July/August 2004

2004 Ottawa International Chamber Music Festival
August 2, 2004
Celebration of Ottawa Composers IV

This eleventh Annual Ottawa Chamber Music Festival is international in scope and offers 110 concerts. Two full days and eight concerts are devoted exclusively to showcasing the work of Canadian Composers played by Canadian Musicians, and one of the days celebrates the work of Ottawa composers and musicians. In all, over 200 works by Canadian composers can be heard here. And when they are heard, the composers can be seen in the audience. The quality of the work is pleasing and some of it is astonishing, particularly the dynamic and powerful "Quintet 2004" by Jan Jarvlepp, "America" by Matthew Larkin, and "Give Me Phoenix Wings to Fly", by Kelly-Marie Murphy, the last one played by the Gryphon Trio. The generosity of talent, vision, and commitment is uplifting like no other festival I know.

August 3, 2004

30 Under 30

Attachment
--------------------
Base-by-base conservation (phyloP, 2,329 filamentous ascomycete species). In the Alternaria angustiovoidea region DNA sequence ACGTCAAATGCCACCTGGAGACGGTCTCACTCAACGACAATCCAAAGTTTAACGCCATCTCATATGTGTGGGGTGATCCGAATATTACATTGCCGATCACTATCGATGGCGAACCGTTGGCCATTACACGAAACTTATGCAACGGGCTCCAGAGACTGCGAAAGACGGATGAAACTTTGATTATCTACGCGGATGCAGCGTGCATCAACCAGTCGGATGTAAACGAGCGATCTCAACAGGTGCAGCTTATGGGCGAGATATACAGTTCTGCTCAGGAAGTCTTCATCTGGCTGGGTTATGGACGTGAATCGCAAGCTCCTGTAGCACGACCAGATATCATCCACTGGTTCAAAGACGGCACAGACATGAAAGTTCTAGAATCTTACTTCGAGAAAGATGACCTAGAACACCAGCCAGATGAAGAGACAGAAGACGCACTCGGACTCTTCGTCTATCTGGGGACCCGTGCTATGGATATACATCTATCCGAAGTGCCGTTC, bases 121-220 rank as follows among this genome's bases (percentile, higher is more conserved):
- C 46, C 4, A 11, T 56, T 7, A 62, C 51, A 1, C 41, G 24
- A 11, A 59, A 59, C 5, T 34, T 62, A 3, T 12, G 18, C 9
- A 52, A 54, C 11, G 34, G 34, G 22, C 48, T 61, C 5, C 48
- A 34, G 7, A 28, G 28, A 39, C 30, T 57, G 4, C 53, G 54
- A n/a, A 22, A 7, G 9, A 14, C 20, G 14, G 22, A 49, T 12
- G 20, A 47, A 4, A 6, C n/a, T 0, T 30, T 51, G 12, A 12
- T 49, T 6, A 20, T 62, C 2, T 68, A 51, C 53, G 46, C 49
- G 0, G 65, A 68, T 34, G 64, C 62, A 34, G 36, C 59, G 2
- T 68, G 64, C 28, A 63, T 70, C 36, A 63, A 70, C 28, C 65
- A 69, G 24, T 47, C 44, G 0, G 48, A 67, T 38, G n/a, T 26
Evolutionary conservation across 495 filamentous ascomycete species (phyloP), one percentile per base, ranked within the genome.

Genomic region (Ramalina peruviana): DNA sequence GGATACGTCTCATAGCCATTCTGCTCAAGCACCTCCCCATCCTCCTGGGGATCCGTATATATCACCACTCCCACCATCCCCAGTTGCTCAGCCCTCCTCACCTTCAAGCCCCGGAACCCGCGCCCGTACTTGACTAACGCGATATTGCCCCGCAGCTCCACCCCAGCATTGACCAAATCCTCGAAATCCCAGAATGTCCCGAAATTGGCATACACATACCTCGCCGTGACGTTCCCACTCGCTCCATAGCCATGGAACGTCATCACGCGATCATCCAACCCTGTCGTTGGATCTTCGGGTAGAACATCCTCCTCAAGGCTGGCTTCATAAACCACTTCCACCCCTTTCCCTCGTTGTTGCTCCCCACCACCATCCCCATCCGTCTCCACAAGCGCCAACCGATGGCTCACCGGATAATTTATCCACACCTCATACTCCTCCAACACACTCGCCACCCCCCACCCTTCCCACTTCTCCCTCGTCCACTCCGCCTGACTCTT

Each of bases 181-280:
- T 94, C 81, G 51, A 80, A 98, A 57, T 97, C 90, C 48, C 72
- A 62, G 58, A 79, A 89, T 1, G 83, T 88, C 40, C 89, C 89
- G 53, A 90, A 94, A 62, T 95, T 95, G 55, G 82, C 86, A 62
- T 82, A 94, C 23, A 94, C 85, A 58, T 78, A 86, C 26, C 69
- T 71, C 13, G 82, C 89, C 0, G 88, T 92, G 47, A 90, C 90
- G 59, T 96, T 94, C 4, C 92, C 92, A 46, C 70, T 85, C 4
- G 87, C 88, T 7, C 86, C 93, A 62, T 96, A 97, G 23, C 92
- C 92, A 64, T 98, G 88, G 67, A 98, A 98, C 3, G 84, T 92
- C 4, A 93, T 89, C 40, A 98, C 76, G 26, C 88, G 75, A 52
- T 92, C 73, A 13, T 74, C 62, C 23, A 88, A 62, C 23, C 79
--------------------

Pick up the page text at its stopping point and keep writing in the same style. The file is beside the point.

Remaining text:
Christian Elliott, pictured here, playing his own composition for cello and piano in three movements entitled "Modern Prometheus" is one of thirty composers under thirty years of age whose work is being showcased today at the Chamberfest. Christian is twenty. Intense, well structured, and listenable, the piece is about the dangers of going against the natural environment.

Christian Elliott

In another part of the program, Jamie Parker, of the Gryphon Trio, explains how the trio's work with students in two Toronto high schools that feature the arts, and his work at the University of Toronto, typify the source of many of these compositions. We learned that high school students tend to write in minor keys, embodying 'high school angst.' Junior high composers tend to write more upmood major key pieces.

Much of the music had a typical contemporary sound, the wierd haunted house disembodied sounds of creak, groan, drip drip drip, plonk, doinnnnng, pinggpinggpingg, sigh, moan, creeaaak, screeeeeeam, plonk , shrieeeek drip drop, that come when an art-form begins to turn away from conventional elements to focus on the bits and corners that comprise the bigger pictures. Some of the pieces, like Sonata for Alto Saxophone and Piano, composed and played by Victor Herbiet, accompanied by Jean Desmarais, were as sweetly lyrical as the French-Canadian folksong it seemed to be based on.

Report and photograph by Stanley Fefferman
We welcome your comments and feedback – reporters@thelivemusicreport.com

| Home | Archives | CD Reviews | Photo Galleries | Concert Listings | Contact |

Please contact us to secure permission for use of any material found on this website.
© The Live Music Report – 2004